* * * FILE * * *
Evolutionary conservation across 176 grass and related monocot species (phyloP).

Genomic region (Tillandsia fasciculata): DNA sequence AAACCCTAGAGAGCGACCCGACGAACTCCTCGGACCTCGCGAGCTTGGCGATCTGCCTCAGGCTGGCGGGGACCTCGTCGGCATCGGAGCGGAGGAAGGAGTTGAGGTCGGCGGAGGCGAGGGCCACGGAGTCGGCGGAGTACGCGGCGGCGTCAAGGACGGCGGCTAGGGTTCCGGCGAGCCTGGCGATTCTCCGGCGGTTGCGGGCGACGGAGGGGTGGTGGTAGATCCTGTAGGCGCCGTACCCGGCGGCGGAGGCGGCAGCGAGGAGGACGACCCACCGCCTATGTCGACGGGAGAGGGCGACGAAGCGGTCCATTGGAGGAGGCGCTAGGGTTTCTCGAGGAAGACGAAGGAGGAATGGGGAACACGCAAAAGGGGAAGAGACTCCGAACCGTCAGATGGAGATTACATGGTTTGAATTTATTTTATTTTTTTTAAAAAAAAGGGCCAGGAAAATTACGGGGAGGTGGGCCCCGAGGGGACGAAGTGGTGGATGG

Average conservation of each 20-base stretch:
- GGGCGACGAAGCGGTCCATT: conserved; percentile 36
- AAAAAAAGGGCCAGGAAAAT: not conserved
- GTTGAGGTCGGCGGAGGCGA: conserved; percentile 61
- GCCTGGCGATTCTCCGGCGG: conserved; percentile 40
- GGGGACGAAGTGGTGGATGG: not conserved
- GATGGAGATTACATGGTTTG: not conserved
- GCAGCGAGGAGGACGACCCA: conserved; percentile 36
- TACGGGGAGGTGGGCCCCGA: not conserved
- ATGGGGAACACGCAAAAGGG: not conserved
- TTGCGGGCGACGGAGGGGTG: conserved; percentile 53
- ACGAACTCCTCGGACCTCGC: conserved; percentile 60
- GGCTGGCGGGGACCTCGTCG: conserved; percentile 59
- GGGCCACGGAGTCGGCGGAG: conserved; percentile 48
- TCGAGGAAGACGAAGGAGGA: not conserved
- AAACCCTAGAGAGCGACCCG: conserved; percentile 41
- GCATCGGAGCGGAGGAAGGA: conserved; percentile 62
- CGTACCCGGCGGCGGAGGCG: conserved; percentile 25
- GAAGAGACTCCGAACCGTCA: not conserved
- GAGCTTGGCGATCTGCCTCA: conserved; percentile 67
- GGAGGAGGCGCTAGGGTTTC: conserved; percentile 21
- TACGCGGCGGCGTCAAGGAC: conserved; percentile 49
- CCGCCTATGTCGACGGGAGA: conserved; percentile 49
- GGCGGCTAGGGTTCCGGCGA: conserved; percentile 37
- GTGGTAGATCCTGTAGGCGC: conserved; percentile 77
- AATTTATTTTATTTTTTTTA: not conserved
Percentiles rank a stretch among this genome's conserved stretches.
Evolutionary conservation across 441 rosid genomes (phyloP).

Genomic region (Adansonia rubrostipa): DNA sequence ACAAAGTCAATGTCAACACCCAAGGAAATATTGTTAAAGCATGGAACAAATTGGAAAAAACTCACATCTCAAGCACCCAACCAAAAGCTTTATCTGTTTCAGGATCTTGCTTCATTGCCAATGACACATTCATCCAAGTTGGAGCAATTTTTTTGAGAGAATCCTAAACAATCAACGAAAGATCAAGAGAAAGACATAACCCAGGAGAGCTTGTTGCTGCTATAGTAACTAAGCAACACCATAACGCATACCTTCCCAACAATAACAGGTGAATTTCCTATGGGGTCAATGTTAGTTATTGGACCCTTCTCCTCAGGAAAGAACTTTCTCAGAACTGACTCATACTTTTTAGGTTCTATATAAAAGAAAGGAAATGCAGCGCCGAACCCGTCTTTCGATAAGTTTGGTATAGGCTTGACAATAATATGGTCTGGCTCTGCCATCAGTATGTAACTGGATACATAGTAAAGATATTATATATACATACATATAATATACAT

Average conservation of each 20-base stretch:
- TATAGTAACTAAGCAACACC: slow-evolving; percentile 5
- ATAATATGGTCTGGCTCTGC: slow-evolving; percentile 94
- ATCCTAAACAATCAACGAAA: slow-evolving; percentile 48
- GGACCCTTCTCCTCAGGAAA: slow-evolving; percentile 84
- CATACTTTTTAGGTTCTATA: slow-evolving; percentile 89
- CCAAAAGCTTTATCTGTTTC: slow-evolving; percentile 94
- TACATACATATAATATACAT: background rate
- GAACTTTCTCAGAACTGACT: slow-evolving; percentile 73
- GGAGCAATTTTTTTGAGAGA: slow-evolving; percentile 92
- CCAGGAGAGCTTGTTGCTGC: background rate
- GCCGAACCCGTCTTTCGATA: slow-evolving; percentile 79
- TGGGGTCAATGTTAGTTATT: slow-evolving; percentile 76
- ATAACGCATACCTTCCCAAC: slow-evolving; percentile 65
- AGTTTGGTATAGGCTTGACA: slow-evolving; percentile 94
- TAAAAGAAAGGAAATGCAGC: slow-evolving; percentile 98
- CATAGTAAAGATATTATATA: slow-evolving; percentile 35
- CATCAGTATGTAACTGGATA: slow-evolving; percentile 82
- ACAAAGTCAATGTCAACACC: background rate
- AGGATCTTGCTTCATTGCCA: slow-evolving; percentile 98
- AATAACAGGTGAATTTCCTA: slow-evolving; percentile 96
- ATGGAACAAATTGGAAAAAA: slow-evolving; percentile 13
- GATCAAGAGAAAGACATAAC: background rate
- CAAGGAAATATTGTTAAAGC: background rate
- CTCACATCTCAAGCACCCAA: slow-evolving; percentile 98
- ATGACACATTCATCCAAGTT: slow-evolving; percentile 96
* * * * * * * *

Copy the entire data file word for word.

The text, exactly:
Evolutionary conservation across 176 grass and related monocot species (phyloP).

Genomic region (Tillandsia fasciculata): DNA sequence AAACCCTAGAGAGCGACCCGACGAACTCCTCGGACCTCGCGAGCTTGGCGATCTGCCTCAGGCTGGCGGGGACCTCGTCGGCATCGGAGCGGAGGAAGGAGTTGAGGTCGGCGGAGGCGAGGGCCACGGAGTCGGCGGAGTACGCGGCGGCGTCAAGGACGGCGGCTAGGGTTCCGGCGAGCCTGGCGATTCTCCGGCGGTTGCGGGCGACGGAGGGGTGGTGGTAGATCCTGTAGGCGCCGTACCCGGCGGCGGAGGCGGCAGCGAGGAGGACGACCCACCGCCTATGTCGACGGGAGAGGGCGACGAAGCGGTCCATTGGAGGAGGCGCTAGGGTTTCTCGAGGAAGACGAAGGAGGAATGGGGAACACGCAAAAGGGGAAGAGACTCCGAACCGTCAGATGGAGATTACATGGTTTGAATTTATTTTATTTTTTTTAAAAAAAAGGGCCAGGAAAATTACGGGGAGGTGGGCCCCGAGGGGACGAAGTGGTGGATGG

Average conservation of each 20-base stretch:
- GGGCGACGAAGCGGTCCATT: conserved; percentile 36
- AAAAAAAGGGCCAGGAAAAT: not conserved
- GTTGAGGTCGGCGGAGGCGA: conserved; percentile 61
- GCCTGGCGATTCTCCGGCGG: conserved; percentile 40
- GGGGACGAAGTGGTGGATGG: not conserved
- GATGGAGATTACATGGTTTG: not conserved
- GCAGCGAGGAGGACGACCCA: conserved; percentile 36
- TACGGGGAGGTGGGCCCCGA: not conserved
- ATGGGGAACACGCAAAAGGG: not conserved
- TTGCGGGCGACGGAGGGGTG: conserved; percentile 53
- ACGAACTCCTCGGACCTCGC: conserved; percentile 60
- GGCTGGCGGGGACCTCGTCG: conserved; percentile 59
- GGGCCACGGAGTCGGCGGAG: conserved; percentile 48
- TCGAGGAAGACGAAGGAGGA: not conserved
- AAACCCTAGAGAGCGACCCG: conserved; percentile 41
- GCATCGGAGCGGAGGAAGGA: conserved; percentile 62
- CGTACCCGGCGGCGGAGGCG: conserved; percentile 25
- GAAGAGACTCCGAACCGTCA: not conserved
- GAGCTTGGCGATCTGCCTCA: conserved; percentile 67
- GGAGGAGGCGCTAGGGTTTC: conserved; percentile 21
- TACGCGGCGGCGTCAAGGAC: conserved; percentile 49
- CCGCCTATGTCGACGGGAGA: conserved; percentile 49
- GGCGGCTAGGGTTCCGGCGA: conserved; percentile 37
- GTGGTAGATCCTGTAGGCGC: conserved; percentile 77
- AATTTATTTTATTTTTTTTA: not conserved
Percentiles rank a stretch among this genome's conserved stretches.
Evolutionary conservation across 441 rosid genomes (phyloP).

Genomic region (Adansonia rubrostipa): DNA sequence ACAAAGTCAATGTCAACACCCAAGGAAATATTGTTAAAGCATGGAACAAATTGGAAAAAACTCACATCTCAAGCACCCAACCAAAAGCTTTATCTGTTTCAGGATCTTGCTTCATTGCCAATGACACATTCATCCAAGTTGGAGCAATTTTTTTGAGAGAATCCTAAACAATCAACGAAAGATCAAGAGAAAGACATAACCCAGGAGAGCTTGTTGCTGCTATAGTAACTAAGCAACACCATAACGCATACCTTCCCAACAATAACAGGTGAATTTCCTATGGGGTCAATGTTAGTTATTGGACCCTTCTCCTCAGGAAAGAACTTTCTCAGAACTGACTCATACTTTTTAGGTTCTATATAAAAGAAAGGAAATGCAGCGCCGAACCCGTCTTTCGATAAGTTTGGTATAGGCTTGACAATAATATGGTCTGGCTCTGCCATCAGTATGTAACTGGATACATAGTAAAGATATTATATATACATACATATAATATACAT

Average conservation of each 20-base stretch:
- TATAGTAACTAAGCAACACC: slow-evolving; percentile 5
- ATAATATGGTCTGGCTCTGC: slow-evolving; percentile 94
- ATCCTAAACAATCAACGAAA: slow-evolving; percentile 48
- GGACCCTTCTCCTCAGGAAA: slow-evolving; percentile 84
- CATACTTTTTAGGTTCTATA: slow-evolving; percentile 89
- CCAAAAGCTTTATCTGTTTC: slow-evolving; percentile 94
- TACATACATATAATATACAT: background rate
- GAACTTTCTCAGAACTGACT: slow-evolving; percentile 73
- GGAGCAATTTTTTTGAGAGA: slow-evolving; percentile 92
- CCAGGAGAGCTTGTTGCTGC: background rate
- GCCGAACCCGTCTTTCGATA: slow-evolving; percentile 79
- TGGGGTCAATGTTAGTTATT: slow-evolving; percentile 76
- ATAACGCATACCTTCCCAAC: slow-evolving; percentile 65
- AGTTTGGTATAGGCTTGACA: slow-evolving; percentile 94
- TAAAAGAAAGGAAATGCAGC: slow-evolving; percentile 98
- CATAGTAAAGATATTATATA: slow-evolving; percentile 35
- CATCAGTATGTAACTGGATA: slow-evolving; percentile 82
- ACAAAGTCAATGTCAACACC: background rate
- AGGATCTTGCTTCATTGCCA: slow-evolving; percentile 98
- AATAACAGGTGAATTTCCTA: slow-evolving; percentile 96
- ATGGAACAAATTGGAAAAAA: slow-evolving; percentile 13
- GATCAAGAGAAAGACATAAC: background rate
- CAAGGAAATATTGTTAAAGC: background rate
- CTCACATCTCAAGCACCCAA: slow-evolving; percentile 98
- ATGACACATTCATCCAAGTT: slow-evolving; percentile 96